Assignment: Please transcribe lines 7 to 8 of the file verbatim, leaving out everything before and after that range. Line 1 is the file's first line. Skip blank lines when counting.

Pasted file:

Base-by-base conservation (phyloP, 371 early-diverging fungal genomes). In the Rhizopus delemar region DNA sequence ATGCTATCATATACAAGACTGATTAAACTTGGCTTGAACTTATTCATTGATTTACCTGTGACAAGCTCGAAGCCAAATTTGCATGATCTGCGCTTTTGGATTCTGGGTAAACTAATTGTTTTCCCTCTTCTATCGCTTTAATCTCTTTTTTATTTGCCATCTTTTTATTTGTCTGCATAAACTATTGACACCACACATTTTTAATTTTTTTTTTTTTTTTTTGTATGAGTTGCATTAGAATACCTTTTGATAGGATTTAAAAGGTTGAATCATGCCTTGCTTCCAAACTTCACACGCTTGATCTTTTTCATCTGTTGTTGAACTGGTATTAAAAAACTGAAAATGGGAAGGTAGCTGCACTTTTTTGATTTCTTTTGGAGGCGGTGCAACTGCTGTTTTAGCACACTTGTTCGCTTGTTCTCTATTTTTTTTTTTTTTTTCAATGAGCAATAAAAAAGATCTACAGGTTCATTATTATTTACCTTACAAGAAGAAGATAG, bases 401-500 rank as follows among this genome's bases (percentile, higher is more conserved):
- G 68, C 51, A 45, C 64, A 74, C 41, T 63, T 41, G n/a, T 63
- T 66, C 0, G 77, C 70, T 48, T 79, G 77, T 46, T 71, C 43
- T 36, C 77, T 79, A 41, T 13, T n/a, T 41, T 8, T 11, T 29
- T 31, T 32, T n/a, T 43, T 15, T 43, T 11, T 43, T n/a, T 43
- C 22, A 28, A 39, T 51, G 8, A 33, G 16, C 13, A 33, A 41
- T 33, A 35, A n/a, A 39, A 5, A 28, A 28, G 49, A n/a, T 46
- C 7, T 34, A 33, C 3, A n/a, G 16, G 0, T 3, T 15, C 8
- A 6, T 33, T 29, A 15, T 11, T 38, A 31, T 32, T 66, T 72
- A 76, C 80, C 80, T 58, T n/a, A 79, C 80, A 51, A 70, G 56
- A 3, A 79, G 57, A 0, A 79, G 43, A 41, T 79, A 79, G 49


- T 33, A 35, A n/a, A 39, A 5, A 28, A 28, G 49, A n/a, T 46
- C 7, T 34, A 33, C 3, A n/a, G 16, G 0, T 3, T 15, C 8